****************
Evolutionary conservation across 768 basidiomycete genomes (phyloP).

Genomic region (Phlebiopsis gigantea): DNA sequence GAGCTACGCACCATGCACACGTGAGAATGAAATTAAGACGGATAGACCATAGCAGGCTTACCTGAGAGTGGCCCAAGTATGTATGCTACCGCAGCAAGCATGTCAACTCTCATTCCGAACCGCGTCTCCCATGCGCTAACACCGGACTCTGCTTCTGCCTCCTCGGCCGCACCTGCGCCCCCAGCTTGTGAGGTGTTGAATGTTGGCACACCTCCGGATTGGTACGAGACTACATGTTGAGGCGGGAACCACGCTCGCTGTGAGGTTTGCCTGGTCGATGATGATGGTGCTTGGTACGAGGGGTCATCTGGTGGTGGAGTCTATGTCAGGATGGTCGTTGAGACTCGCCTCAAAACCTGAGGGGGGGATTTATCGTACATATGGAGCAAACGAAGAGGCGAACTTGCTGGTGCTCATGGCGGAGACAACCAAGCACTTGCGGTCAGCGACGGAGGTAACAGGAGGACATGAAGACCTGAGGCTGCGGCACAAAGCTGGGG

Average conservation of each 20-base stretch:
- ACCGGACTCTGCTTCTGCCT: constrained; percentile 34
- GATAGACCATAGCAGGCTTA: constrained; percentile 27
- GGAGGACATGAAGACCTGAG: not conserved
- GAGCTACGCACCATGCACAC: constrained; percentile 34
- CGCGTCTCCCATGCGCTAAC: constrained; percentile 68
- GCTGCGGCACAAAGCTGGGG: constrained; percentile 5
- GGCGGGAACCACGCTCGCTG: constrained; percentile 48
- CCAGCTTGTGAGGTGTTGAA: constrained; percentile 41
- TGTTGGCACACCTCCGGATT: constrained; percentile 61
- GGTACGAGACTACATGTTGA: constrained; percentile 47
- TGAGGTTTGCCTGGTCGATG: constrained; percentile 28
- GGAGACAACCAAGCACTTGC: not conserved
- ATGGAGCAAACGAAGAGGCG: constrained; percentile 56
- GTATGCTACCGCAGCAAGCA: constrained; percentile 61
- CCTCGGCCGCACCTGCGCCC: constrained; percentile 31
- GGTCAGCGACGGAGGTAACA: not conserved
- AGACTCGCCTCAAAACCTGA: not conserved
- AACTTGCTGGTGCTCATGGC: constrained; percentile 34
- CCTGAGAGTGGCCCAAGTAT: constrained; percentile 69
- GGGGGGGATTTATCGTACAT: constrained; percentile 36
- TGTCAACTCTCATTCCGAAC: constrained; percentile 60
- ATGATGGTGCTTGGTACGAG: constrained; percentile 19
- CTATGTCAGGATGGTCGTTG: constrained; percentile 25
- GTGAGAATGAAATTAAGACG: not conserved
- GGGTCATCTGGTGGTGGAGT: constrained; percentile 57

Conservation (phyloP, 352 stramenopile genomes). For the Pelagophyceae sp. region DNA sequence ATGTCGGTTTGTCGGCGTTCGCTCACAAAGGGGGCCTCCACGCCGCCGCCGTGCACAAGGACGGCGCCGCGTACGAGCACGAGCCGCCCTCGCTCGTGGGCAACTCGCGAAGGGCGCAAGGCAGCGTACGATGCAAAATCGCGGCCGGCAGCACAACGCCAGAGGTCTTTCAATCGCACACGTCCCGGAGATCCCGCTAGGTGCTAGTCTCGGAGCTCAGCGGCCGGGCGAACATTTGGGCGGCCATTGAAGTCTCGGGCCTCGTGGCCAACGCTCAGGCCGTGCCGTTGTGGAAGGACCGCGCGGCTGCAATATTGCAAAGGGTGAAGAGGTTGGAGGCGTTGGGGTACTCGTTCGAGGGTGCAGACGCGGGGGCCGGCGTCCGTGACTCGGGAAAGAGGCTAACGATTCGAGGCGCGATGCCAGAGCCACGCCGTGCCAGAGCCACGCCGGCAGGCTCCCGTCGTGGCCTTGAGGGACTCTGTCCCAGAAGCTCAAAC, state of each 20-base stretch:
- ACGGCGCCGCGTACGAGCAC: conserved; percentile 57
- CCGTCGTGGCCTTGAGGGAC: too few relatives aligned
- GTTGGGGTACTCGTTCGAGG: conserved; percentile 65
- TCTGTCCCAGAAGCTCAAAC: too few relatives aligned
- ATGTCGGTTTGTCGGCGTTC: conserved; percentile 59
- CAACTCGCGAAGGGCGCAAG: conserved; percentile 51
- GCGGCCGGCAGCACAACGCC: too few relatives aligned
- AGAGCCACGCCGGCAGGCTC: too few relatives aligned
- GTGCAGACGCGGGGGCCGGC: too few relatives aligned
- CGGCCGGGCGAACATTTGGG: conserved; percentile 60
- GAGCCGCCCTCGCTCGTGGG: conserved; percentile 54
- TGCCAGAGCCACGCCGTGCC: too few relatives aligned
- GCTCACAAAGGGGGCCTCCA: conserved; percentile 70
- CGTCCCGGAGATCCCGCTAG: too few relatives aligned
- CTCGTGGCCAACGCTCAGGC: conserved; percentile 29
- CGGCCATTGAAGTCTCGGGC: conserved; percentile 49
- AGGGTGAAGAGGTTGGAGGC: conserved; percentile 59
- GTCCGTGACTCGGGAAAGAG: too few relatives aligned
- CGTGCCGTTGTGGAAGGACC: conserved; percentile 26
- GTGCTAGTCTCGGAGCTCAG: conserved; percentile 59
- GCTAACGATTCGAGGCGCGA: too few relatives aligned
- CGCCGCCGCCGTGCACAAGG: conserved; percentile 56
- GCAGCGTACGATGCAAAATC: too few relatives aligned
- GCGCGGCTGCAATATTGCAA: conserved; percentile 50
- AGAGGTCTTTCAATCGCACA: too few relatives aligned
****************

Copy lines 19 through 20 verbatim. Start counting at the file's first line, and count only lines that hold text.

- GGTCAGCGACGGAGGTAACA: not conserved
- AGACTCGCCTCAAAACCTGA: not conserved